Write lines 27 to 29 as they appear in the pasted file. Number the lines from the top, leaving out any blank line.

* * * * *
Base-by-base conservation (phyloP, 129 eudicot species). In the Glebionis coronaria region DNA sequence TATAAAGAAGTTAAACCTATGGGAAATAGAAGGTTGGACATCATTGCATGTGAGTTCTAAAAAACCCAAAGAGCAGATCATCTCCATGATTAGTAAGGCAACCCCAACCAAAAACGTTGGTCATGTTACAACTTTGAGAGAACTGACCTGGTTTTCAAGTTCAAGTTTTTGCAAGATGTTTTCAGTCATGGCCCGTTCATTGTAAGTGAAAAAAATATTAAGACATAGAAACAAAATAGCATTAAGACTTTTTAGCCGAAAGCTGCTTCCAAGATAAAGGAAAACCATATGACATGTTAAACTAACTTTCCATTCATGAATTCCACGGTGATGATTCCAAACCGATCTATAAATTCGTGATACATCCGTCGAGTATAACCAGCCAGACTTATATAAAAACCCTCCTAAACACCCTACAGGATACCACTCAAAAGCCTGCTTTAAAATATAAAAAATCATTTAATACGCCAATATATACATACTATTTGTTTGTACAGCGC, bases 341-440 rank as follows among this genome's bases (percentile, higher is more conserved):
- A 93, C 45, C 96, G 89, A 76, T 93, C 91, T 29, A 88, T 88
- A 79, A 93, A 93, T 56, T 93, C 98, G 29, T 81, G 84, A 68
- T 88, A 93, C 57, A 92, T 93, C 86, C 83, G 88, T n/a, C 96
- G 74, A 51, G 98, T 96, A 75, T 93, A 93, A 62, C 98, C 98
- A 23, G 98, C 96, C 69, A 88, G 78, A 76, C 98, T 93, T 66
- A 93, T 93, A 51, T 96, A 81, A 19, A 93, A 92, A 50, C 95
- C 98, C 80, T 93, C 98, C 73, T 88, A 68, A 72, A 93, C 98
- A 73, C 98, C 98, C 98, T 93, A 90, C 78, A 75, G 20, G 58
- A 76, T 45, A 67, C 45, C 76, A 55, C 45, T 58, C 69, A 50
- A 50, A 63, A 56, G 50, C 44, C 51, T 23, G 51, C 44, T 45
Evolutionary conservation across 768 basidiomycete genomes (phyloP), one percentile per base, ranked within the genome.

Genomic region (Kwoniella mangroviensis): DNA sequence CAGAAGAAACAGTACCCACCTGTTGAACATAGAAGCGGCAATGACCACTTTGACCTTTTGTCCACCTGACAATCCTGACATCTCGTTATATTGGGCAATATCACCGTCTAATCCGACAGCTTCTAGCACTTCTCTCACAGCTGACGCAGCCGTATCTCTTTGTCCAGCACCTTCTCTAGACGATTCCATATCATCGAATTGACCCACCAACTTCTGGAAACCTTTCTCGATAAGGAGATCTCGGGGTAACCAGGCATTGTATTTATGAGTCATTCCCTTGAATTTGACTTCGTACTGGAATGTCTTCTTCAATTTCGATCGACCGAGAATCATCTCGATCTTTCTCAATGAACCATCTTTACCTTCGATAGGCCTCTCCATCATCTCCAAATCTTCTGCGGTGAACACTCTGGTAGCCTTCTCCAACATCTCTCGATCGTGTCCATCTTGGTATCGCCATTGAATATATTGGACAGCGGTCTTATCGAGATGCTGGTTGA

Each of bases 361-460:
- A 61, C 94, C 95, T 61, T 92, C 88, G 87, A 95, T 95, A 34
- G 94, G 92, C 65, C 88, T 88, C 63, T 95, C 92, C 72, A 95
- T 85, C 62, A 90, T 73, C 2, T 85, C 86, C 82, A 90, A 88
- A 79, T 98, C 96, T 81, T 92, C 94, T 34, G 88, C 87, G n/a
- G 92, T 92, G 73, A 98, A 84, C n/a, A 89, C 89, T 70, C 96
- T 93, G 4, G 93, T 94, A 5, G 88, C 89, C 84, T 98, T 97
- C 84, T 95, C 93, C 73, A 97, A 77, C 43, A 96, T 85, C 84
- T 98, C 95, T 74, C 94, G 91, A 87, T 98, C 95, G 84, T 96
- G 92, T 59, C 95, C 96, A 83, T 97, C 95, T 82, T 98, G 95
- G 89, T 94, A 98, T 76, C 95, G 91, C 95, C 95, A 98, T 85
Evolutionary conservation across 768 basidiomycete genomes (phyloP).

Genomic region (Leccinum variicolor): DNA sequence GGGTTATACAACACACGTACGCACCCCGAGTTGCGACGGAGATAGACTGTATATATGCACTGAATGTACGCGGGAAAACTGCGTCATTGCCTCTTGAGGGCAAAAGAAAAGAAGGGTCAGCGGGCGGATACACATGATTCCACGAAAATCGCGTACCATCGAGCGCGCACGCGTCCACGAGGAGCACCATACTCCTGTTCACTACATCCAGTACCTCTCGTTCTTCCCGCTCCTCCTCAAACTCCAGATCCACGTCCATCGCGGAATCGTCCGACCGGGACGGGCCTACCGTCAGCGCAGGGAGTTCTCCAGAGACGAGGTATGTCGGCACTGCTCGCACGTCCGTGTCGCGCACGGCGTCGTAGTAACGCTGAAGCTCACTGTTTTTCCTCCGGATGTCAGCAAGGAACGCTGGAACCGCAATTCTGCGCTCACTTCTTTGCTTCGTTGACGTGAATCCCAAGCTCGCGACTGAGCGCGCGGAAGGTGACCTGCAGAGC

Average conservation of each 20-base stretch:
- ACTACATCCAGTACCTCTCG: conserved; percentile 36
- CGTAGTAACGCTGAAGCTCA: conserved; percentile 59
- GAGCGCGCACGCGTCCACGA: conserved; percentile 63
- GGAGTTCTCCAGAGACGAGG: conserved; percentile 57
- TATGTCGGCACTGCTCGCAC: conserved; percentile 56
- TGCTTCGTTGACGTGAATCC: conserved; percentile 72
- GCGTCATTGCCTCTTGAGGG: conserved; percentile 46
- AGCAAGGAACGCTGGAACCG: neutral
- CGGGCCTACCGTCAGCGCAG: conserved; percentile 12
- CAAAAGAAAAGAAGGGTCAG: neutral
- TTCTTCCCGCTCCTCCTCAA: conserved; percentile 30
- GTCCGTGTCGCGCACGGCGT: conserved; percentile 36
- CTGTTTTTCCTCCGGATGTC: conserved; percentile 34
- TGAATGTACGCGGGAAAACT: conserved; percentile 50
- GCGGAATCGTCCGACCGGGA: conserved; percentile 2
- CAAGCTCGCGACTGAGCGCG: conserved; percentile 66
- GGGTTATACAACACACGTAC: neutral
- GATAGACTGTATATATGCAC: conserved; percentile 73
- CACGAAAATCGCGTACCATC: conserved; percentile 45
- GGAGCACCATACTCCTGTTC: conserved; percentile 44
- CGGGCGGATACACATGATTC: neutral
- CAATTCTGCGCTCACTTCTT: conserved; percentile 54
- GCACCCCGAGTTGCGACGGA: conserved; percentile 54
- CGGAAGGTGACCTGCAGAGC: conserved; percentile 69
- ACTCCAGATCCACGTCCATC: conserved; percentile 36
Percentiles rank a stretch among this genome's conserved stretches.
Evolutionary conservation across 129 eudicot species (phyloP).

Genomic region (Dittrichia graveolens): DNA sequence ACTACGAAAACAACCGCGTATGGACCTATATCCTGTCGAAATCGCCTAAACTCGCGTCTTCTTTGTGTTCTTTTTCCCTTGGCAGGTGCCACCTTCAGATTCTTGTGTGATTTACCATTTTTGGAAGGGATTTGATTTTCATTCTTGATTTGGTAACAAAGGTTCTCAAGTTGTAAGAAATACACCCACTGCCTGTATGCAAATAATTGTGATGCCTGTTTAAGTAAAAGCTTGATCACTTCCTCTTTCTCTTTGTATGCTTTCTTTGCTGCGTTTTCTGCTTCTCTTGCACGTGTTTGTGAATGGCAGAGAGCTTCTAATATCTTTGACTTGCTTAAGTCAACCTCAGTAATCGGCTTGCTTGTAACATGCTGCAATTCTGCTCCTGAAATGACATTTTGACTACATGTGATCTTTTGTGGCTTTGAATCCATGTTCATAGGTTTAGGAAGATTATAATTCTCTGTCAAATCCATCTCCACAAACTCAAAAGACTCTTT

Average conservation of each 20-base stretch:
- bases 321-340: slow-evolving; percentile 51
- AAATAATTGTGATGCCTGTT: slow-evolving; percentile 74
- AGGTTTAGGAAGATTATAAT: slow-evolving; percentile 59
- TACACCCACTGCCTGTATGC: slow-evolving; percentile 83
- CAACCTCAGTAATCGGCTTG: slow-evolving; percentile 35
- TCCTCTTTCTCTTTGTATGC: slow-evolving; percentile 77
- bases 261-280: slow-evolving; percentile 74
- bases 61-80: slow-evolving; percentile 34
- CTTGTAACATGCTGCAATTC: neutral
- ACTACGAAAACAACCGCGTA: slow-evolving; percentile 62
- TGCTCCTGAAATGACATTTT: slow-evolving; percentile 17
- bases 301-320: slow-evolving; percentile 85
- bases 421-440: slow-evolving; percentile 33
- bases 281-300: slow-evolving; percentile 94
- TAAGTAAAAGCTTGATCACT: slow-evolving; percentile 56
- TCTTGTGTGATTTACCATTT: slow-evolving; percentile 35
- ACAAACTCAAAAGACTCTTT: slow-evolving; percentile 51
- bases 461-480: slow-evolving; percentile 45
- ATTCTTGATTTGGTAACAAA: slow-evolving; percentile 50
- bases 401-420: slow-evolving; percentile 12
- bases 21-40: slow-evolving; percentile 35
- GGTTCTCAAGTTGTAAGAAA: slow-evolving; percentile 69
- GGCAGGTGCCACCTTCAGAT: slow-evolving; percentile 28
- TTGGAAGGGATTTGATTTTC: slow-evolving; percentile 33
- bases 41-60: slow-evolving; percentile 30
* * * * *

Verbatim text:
Average conservation of each 20-base stretch:
- ACTACATCCAGTACCTCTCG: conserved; percentile 36
- CGTAGTAACGCTGAAGCTCA: conserved; percentile 59